Christmas is a time for cheerful movies and joyous television specials. But sometimes a little sugar goes a long way. That's where The Ref
comes into the picture. The Ref
is my favorite Christmas movie of all time. There's nothing like a little bit of Denis Leary to brighten up the holidays. Yes, I'm a sick puppy.
I remember the first time I saw the movie. My friends and I were on a Denis Leary kick (this was the early nineties) and one of my friends rented the movie. While a lot of the jokes went over our heads, we couldn't help but laughing hysterically at Leary's typical ranting behavior. Years later, I came across a used VHS copy of the movie for $5 and grabbed it without thinking twice. This is still the copy that I watched, although it's gotten worn down over time and I'm thinking I may have to find the DVD of it finally.The Ref
, directed by Ted Demme (who also directed both of Denis Leary's comedy specials), came out in 1994. I remember reading somewhere that the movie suffered in the box office because it was released in March, months after Christmas, due to studio interference (unfortunately I can't seem to find this information again, so you'll have to take my word for it; thank God this isn't Wikipedia). It's a shame that it flew below the radar because the movie is a riot and has a wonderful cast.
Keep in mind that The Ref
is not for everyone. It's a black comedy, with very caustic humor, serious subject matter dealt with in a non-serious way, foul language (as you would expect with Leary), and none of the holiday cheer that you would expect from a Christmas movie. With that in mind, let's go over the plot.
We open with Caroline and Lloyd Chasseur (played by Judy Davis and Kevin Spacey respectively) in a session with a marriage counselor. It becomes painfully obvious that the two of the them have been having problems for some time, and even the counselor seems to want to strangle them. The two exchange verbal barbs both directly and passive-aggressively, and seem to feel that the counselor is being completely useless. But let's leave these two for a moment and switch to...
Gus (Denis Leary), a cat burglar in the midst of a heist. Poor Gus manages to trigger a custom-made "Road Runner" type boobytrap, complete with trap door and vicious guard dog. The alarm signals the cops, and Gus's driver, Murray, disappears in a panic. Gus somehow manages to elude the cops and stumbles upon...
Caroline, who happens to be picking up a few things at the store. Gus, encouraging Caroline with the help of a gun in her back, leaves the store with her and gets in the car with her and Lloyd, taking the two hostage. During the ride back to their house, it's obvious that Gus is regretting his actions, as the couple continue to bicker and argue, even asking his opinion at points.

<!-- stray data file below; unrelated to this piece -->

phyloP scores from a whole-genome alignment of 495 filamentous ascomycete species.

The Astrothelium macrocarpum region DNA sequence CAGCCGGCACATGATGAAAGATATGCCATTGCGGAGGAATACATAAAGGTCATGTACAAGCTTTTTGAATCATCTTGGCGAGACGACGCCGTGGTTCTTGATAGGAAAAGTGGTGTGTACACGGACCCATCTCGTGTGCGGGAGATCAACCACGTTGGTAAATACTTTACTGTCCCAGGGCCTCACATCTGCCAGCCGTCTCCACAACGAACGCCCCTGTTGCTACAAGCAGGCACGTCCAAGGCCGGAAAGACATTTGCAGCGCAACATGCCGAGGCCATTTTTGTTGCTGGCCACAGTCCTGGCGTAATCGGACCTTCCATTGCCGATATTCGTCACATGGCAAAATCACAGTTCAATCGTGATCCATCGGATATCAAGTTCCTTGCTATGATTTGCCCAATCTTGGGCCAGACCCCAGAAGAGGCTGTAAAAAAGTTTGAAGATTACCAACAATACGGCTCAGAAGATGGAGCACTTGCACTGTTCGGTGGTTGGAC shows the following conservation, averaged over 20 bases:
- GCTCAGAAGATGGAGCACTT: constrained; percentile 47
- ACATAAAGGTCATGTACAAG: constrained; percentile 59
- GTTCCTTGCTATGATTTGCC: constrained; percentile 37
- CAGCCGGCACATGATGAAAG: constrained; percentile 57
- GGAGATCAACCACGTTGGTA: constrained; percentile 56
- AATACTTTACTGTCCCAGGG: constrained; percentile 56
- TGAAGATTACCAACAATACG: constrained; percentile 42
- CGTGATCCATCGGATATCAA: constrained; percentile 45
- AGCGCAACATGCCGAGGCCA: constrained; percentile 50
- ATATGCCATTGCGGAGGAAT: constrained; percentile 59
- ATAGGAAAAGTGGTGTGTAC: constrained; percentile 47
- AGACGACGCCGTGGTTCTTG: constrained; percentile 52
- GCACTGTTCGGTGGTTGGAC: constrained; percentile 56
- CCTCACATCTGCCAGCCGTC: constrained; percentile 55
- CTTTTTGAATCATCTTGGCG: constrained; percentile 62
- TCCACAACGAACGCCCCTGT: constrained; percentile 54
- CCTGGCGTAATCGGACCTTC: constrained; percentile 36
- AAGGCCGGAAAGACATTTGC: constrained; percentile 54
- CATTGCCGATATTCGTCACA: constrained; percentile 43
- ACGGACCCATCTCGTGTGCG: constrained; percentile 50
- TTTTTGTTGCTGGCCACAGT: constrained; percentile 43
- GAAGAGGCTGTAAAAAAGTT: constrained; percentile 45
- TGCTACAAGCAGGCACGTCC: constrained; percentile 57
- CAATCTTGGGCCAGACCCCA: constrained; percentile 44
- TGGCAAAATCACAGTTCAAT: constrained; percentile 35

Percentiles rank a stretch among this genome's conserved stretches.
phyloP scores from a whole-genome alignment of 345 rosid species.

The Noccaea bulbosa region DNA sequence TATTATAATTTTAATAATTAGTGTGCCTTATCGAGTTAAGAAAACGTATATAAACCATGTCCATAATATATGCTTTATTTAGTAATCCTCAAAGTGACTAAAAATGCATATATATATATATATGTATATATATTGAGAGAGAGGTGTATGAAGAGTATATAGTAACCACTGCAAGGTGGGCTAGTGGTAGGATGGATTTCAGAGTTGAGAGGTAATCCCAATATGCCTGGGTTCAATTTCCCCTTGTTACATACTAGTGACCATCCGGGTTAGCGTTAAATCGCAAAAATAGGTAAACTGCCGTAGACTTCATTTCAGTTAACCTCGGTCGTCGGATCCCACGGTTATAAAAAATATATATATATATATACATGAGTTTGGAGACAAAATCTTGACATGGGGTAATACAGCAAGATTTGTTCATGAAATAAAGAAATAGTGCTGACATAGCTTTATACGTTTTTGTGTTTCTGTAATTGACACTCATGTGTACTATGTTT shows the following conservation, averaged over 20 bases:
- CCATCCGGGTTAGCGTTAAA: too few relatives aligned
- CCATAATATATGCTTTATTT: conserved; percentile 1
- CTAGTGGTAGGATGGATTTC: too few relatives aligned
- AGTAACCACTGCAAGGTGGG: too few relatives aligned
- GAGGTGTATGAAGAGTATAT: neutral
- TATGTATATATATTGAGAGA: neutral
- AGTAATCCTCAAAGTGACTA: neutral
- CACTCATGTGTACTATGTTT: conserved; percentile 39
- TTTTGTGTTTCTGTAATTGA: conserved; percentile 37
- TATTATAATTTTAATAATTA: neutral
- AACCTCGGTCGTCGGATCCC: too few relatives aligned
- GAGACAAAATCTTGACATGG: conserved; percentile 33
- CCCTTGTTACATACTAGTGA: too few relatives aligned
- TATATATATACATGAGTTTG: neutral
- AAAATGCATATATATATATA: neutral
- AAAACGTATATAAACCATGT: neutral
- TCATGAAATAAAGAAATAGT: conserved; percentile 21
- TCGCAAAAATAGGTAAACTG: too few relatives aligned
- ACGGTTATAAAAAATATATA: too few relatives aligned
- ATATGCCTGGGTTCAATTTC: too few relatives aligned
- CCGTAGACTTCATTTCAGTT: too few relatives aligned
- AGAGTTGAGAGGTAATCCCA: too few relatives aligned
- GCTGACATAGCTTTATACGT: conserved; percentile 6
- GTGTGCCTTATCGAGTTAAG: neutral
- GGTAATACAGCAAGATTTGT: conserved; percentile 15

While waiting for Murray to find a getaway boat so they can leave via waterways, Gus learns more than he wants to about Caroline and Lloyd, interjecting his own blunt opinions on them liberally. Unfortunately for Gus, the Chasseur extended family shows up for Christmas dinner, adding more dysfunctional family goodness into the mix. We have loud and aggressive Connie, and soft-spoken and passive Gary (played by character actors Christine Baranski and Adam LeFevre respectively), their typical teenage kids, and the wonderfully hate-inspiring mother Rose (played by Glynis Johns, whom you may remember as the mother from Mary Poppins). It's a wonder that Gus just doesn't shoot each and every one of them before Christmas Eve is over.
Weaved into the movie are a couple of subplots. One involves Caroline and Lloyd's son, Jesse, who is secretly making a large sum of money off of his military school principal due to some racy blackmail pictures. Later on we find out that Jesse is saving up the money to run away, since he can't take the fighting between his parents any longer. There is also a subplot involving the rather inept cops in the town as they try to piece together Gus's attempted robbery, and the crap that the chief of police has deal with from some of the more arrogant members of the community. In reality, the police subplot could have totally been cut out of the movie, but it does have it's hilarious moments (that I don't want to give away). Oh, and then there's the subplot with the drunken Santa. I'll just leave that one to your imagination.
The movie is funny, but only if you have a sick sense of humor. Luckily, my wife shares my sick sense of humor, and we've made The Ref
a holiday tradition. If you want something a bit different than the usual holiday fare, do yourself a favor and watch this one.